Pascal Lamy, the EU trade commissioner, complained that 'the American political cycle weighs on these negotiations'. For the Clinton administration, he said, the coming presidential election meant 'the fewer subjects we take the better, because in that way (Clinton and Gore) will have as few problems as possible in the short term'.

 

When they pushed for the setting up of the WTO as part of the Uruguay Round deal, the US was confident they could dominate the 134-member forum. This has proved to be a serious miscalculation. Reflecting the deep economic and social crisis which has spread round half the world since the onset of the South-East Asian currency crisis in 1997, the leaders of semi-developed and poor countries are now beginning to rebel against US domination.

The capitalists and ruling politicians of many Third World countries have grown fat through their relationship with Western capital, and have welcomed US political and military backing. But the corrosive, destabilising effects of globalisation are now threatening to undermine their power. 'There was no consensus about the need for further liberalisation', said Ira Shapiro, a former adviser to the US trade representative. 'The only thing that unified most of the people here was a sense of grievance that they were being treated unfairly by the global trading system'.

Another commentator, Clyde Prestowitz, head of Washington's Economic Strategy Institute, said: 'There is a widespread view abroad that globalisation is being forced on the world by American corporations, that globalisation is Americanisation. So there is a banding together to protect the national essence'. For poor-country capitalists, of course, the 'national essence' includes the right to ruthlessly exploit labour, including child and slave labour, free from Western-imposed minimum labour conditions.

Ministers from semi-developed and poor countries, supposedly equal members of WTO, attacked the many secret meetings of the big powers from which they were excluded. US trade representative, Charlene Barshefsky, seen as arrogant and insulting, was even booed at one of the plenary sessions.

 

SEATTLE WAS a disaster for Clinton. He imagined the WTO would provide the occasion for a celebrity appearance, allowing him to fix a few favourable deals and launch a new 'millennium round' of trade talks. He was looking forward to some kudos at the end of his presidency, and a boost for Al Gore's presidential campaign. Instead, the deadlock within the WTO and the mass protests outside forced him to cut and run. Effectively, the US pulled the plug on an extended round of talks based on the broad agenda for which the EU had been pushing. "Clinton's miscalculation in trying to use the talks... as a grandstand for scoring domestic political points infuriated many delegations from the EU and developing countries", commented the London Daily Telegraph (6 December).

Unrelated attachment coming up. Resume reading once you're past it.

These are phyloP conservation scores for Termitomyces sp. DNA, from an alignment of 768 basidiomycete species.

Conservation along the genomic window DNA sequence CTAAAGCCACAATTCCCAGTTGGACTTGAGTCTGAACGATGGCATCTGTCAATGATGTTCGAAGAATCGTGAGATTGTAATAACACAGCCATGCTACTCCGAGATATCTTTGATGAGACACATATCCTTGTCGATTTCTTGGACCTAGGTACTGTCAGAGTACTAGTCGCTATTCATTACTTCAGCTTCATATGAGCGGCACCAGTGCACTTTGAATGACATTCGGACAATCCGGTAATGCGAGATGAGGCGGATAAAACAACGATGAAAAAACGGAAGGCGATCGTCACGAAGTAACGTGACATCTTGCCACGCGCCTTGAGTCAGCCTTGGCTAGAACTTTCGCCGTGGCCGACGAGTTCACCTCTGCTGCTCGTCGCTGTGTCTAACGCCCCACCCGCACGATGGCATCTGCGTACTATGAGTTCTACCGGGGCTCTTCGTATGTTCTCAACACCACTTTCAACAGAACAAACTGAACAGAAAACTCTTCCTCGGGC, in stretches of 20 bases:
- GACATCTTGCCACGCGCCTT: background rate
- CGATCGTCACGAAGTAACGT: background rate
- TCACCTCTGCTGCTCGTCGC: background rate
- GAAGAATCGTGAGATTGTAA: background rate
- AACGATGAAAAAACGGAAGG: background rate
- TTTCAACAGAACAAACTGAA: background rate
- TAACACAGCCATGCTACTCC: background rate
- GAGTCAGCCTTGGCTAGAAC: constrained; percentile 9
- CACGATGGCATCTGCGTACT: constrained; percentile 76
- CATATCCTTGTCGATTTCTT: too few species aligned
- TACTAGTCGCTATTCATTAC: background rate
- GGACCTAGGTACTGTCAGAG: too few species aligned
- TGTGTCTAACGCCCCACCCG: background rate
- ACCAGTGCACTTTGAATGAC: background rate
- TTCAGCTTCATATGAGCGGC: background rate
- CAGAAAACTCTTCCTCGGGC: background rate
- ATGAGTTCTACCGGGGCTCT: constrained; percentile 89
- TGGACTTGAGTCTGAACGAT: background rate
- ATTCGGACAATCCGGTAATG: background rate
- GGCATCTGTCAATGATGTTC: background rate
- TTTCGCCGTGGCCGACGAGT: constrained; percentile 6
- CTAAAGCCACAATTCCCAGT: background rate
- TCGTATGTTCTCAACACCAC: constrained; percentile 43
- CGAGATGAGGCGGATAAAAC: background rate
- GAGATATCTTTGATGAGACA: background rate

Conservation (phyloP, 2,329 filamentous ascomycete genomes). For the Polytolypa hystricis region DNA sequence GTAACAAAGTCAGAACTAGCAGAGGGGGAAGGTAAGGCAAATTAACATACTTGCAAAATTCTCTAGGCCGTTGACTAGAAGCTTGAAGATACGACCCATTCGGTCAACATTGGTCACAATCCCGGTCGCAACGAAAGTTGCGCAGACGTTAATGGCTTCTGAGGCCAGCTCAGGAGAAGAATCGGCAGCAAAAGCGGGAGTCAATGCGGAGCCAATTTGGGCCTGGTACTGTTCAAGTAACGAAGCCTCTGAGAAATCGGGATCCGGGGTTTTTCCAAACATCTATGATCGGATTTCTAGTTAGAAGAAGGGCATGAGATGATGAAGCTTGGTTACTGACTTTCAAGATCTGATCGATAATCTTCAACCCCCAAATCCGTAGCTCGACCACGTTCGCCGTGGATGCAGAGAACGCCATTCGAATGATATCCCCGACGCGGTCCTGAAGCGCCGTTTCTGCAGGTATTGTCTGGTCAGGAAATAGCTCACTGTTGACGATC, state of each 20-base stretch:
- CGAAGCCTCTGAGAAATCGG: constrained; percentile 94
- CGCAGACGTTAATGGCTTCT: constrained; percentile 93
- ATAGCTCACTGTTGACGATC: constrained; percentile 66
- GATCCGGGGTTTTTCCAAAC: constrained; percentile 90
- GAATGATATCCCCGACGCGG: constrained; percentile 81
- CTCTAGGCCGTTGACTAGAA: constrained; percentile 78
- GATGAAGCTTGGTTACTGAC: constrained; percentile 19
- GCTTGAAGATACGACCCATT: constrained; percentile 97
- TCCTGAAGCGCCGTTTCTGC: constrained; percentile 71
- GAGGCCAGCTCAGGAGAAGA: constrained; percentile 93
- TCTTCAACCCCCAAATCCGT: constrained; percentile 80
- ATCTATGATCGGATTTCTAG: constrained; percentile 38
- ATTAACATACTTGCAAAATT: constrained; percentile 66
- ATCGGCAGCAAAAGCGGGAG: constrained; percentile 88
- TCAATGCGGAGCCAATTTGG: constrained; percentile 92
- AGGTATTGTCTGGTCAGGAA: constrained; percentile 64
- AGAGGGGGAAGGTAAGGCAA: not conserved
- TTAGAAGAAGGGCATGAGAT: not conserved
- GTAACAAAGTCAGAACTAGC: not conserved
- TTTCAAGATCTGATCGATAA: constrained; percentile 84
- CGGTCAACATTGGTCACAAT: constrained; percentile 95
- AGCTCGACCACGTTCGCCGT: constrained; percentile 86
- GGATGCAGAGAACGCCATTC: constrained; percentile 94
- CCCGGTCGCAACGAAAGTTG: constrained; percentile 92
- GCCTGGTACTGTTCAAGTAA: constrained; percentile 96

Clinton (like other capitalist leaders) was clearly staggered by the strength of the anti-WTO demonstration, and especially by the fact that the protests were unmistakably directed against corporate capitalism. Desperately trying to salvage the WTO's reputation, Clinton expressed bogus sympathy for the protesters, demagogically trying to echo their concerns about workers' rights and the environment. The WTO had to be more 'open and accessible', proclaimed Clinton, disregarding the secretive machinations of the US trade delegation. The aides of Al Gore, phoney friend of the environment, began to brief the media on Al's support for 'clean, green, fair' trade. Who can forget that, only five years ago Clinton-Gore, using the fast-track procedure, pushed NAFTA through Congress, allowing US corporations to make even bigger profits from lower wage levels in Mexico and at home?

 

To the fury of representatives of capitalist exploiters in the underdeveloped world, Clinton called for a code of minimum labour standards to be placed on the WTO agenda. This phraseology was undoubtedly part of his political ploy to cement labor union support for Al Gore's presidential candidacy.

Given Clinton's atrocious record on workers' rights, his rhetoric on working conditions, child labour, and union rights rings completely hollow. Anti-union measures launched under Reagan have not been reversed, while casual, low-paid employment and the use of Workfare and prison labour has spread enormously under his administration.

There is little prospect, in reality, of the US really pushing the labour standards issue within WTO. Clinton's language was extremely vague, and all that Barshefsky proposed in practice was a working group to study the issue and report at some later date.